The Severe Spotlight: Matt Schnell

Outside of the main event, UFC Long Island delivered. Brian Ortega suffered a dislocated shoulder in the first round of his fight with Yair Rodriguez forcing the action to end prematurely. In the co-main event Amanda Lemos sniped Michelle Waterson-Gomez with a nasty jumping guillotine in a grappling transition. Jingliang Li showed us why rankings still matter with a furious finish over Muslim Salikhov. A fight for the ages took place at 125lb between Matt Schnell and Sumudaerji, we will get onto that later.

Shane Burgos took the win over rising 145lb fighter Charles Jourdain in a performance of two halves. Lauren stamped open the main card with a dominant performance over Meisha Tate. Punahele Soriano finished Dalcha Lungiambula with a well set up and timed left hand after Ricky Simon handed Wales’ Jack Shore the first loss of his amateur and professional career with a head and arm choke.

Bill Algeo picked up a win in strange fashion when Herbert Burns refused to rise to his feet during a break in the action. Justin Jacoby sent Da Un Jung on a one way trip to Shadowville, and the card openers Dustin Stoltzfus and Emily Ducote both picked up unanimous decision wins.

The level of fighting in MMA is consistently on the rise. As an MMA community we are more and more treated to fantastic, high-level fighting. However, every so often a fight comes along that causes a unified chorus of awe and wonder. Schnell & Sumudaerji combined for just one of those choruses, the two-stanza duet was as poetic a reference to the essence of MMA as you can hope to encounter.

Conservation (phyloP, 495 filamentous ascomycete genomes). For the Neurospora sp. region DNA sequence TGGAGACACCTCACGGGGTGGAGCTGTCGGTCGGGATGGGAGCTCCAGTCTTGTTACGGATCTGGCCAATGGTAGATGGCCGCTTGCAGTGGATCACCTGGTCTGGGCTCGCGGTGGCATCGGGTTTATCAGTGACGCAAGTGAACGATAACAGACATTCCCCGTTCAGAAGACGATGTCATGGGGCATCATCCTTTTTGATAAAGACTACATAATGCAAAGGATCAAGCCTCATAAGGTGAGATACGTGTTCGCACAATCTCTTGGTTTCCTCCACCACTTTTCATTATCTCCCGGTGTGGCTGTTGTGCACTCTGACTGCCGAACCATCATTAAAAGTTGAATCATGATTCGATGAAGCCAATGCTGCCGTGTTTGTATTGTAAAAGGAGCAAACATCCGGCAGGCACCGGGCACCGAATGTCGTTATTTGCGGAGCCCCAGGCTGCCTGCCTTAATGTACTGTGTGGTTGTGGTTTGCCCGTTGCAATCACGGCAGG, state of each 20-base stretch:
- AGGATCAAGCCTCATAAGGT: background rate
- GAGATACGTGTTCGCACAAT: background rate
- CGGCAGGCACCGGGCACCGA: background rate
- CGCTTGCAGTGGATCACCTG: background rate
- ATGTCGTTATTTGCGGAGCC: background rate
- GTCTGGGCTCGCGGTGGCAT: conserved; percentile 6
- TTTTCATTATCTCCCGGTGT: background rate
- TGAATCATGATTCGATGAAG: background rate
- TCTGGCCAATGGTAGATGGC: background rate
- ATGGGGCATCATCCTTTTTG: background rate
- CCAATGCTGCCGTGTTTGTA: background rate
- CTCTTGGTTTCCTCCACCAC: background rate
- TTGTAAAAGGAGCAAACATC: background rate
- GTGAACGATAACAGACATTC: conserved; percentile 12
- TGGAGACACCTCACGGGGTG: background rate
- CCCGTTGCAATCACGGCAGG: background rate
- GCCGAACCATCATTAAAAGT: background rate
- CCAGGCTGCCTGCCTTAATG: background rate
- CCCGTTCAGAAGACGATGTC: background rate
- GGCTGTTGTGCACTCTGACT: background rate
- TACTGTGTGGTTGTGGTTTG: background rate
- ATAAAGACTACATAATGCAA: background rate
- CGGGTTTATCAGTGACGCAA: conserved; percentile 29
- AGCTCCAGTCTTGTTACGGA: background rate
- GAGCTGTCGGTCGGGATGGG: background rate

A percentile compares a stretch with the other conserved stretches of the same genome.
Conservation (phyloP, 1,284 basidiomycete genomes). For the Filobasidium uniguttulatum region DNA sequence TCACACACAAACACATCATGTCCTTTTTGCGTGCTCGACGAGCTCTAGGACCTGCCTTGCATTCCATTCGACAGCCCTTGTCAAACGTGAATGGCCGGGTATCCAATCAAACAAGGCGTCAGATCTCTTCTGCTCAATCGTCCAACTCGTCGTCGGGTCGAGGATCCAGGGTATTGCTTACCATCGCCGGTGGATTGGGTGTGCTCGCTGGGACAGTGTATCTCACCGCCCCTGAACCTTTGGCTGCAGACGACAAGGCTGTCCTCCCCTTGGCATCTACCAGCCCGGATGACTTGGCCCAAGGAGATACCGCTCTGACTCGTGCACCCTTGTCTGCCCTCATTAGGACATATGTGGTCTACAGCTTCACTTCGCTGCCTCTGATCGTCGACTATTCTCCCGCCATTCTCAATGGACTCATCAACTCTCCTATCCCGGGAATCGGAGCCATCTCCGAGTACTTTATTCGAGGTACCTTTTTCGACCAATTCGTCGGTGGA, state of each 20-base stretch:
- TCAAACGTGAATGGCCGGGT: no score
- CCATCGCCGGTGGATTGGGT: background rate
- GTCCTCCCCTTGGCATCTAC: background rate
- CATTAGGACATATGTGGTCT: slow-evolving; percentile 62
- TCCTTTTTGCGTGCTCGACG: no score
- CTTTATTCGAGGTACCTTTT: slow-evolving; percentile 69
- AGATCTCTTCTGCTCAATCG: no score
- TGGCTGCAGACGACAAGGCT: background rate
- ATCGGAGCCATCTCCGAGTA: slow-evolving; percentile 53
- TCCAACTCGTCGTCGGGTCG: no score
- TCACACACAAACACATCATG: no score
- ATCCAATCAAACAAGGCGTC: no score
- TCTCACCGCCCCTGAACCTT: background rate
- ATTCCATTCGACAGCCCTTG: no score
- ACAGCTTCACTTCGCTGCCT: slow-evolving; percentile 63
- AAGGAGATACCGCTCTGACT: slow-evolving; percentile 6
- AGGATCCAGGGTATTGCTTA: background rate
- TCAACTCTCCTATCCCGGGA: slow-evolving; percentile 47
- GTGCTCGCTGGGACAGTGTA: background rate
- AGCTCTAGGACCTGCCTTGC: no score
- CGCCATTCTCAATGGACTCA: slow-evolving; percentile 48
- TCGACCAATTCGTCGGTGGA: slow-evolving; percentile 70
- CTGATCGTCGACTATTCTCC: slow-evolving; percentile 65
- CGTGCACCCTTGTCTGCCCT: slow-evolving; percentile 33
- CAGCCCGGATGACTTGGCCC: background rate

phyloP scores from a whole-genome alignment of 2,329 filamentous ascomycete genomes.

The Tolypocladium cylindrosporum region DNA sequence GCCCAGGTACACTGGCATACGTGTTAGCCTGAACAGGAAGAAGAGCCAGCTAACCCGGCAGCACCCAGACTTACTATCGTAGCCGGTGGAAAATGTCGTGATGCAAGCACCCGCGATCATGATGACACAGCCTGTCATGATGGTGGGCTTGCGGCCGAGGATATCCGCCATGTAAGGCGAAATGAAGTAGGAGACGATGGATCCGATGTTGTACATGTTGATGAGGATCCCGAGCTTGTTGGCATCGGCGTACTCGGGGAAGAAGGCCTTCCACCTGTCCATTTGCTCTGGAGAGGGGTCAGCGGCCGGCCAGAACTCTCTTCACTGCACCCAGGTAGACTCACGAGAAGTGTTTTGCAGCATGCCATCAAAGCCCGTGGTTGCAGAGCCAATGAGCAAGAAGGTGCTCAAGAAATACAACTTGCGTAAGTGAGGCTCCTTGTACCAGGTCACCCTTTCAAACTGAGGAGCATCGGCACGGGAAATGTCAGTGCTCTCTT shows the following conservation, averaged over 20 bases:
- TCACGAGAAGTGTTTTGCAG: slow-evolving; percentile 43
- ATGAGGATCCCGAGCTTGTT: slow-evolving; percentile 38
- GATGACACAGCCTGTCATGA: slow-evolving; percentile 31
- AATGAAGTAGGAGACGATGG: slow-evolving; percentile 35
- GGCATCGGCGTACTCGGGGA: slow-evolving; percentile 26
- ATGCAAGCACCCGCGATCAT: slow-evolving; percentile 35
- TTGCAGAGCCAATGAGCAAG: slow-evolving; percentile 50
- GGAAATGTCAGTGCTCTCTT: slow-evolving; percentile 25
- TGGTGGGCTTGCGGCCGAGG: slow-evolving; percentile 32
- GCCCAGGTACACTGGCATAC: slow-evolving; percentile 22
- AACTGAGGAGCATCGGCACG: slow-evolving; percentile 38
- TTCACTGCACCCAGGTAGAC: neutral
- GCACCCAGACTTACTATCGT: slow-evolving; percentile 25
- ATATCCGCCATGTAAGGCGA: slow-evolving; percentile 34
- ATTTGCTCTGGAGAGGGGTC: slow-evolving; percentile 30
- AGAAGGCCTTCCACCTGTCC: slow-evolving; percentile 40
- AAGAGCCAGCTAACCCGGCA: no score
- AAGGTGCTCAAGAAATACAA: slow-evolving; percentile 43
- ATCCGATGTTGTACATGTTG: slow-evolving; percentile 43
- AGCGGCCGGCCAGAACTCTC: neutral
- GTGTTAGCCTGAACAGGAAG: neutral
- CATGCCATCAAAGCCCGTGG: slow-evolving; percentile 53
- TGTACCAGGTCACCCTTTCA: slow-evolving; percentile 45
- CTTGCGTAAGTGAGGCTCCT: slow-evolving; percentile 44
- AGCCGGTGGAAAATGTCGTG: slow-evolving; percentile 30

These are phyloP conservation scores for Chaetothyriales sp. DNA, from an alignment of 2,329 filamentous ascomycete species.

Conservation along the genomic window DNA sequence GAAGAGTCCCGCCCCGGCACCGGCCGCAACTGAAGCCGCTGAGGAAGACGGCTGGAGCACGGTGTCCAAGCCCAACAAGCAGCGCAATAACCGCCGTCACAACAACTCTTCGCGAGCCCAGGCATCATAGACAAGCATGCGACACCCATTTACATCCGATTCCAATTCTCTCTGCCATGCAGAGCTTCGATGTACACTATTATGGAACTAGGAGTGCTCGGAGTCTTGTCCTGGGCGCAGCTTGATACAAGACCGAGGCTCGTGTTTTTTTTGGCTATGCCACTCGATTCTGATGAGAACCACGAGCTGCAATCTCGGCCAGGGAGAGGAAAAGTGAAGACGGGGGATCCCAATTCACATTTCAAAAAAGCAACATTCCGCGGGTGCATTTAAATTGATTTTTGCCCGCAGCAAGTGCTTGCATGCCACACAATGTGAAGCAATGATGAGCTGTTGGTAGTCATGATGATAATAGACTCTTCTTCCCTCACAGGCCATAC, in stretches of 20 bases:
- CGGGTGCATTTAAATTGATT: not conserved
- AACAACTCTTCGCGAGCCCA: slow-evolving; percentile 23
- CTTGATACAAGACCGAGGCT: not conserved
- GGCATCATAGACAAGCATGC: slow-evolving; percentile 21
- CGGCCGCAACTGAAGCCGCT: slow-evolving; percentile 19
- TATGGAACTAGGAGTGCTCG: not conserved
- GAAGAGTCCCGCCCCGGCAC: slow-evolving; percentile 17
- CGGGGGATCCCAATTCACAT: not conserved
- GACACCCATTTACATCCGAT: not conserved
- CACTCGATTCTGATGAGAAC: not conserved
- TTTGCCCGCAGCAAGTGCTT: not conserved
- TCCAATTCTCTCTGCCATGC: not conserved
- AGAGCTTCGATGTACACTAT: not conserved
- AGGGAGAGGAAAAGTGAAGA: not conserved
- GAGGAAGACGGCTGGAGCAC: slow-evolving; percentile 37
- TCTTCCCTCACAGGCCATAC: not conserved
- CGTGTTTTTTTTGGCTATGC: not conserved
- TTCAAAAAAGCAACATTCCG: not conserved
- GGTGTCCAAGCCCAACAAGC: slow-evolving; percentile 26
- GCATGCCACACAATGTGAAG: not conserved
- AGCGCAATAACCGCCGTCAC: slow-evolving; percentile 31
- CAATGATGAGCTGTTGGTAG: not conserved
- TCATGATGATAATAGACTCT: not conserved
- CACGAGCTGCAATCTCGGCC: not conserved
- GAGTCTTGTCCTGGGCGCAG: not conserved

Going into the contest, the common analysis was that Schnell was more experienced and possibly more well-rounded, but the power of Sumudaerji could be the great equaliser.

Chaos ensued early in the first, Schnell pressuring Sumudaerji with a wide, staunch stance. Aggressive in his pursuit of finding his range, Schnell baits an open chin, whilst looking for low kick counters, bouncing in and out of range with each bait. Sumudaerji doing his best to keep his back from the cage, and finding his exits from the oncoming onslaught, like hidden subway trains in an evacuation. Schnell made the early read that Sumudaerji would bite on the low kicks, or if in the right range would throw a low kick of his own. He used that to his advantage by offering jabs and check left hooks whenever Sumudaerji did throw those low kicks.

With 3:33 left in round one, Schnell ducked under a left hand from Sumudaerji and hits a clean outside trip takedown, tripoding and passing straight to the mount. Sumudaerji, forced to give his back to stop the blows does a great job of hand fighting, misaligning his spine to the chest of Schnell, getting his right shoulder into the inside space, and turning in.

The foreshadowing begins here. Schnell is looking for a triangle. Sumudaerji is wise to the first two attempts and momentarily disengages the closed guard of Schnell to land some strikes. He looks to enter back into the ground exchange with a shin pin, and into some form of half guard, but Schnell does a great job of open guard retention, finds his way into a trap triangle and quickly locking off a full triangle. He rushes in passing the arm across, giving Sumudaerji time to stand, rotate his body toward the side of the lock and stack Schnell.